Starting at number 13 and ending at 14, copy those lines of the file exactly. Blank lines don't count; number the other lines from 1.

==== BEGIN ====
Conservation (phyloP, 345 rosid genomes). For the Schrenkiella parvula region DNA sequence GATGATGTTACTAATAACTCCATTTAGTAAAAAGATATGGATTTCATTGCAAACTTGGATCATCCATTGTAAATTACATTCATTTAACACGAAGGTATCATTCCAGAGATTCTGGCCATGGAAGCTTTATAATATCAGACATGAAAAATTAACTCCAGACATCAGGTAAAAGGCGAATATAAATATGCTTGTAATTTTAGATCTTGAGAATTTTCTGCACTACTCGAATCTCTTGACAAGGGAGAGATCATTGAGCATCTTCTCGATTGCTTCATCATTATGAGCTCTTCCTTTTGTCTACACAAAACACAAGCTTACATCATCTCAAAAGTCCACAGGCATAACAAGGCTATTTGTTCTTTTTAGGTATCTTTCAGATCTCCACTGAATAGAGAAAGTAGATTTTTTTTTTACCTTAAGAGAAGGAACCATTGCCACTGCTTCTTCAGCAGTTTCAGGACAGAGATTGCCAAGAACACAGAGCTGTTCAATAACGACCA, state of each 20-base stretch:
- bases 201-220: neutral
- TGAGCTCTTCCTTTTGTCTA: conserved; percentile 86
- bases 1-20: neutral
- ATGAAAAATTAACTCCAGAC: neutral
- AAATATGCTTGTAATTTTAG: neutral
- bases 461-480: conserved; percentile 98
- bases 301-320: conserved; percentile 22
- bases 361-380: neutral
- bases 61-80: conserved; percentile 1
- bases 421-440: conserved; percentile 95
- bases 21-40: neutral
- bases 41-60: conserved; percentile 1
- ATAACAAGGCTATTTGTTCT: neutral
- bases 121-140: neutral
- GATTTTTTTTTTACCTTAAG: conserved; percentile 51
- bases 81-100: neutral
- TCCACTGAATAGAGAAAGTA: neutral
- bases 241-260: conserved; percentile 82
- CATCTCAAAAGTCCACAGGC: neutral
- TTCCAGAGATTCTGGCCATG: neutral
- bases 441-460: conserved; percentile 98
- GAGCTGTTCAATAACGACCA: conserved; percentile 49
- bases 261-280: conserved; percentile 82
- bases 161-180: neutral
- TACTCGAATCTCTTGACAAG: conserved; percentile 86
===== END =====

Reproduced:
- bases 41-60: conserved; percentile 1
- ATAACAAGGCTATTTGTTCT: neutral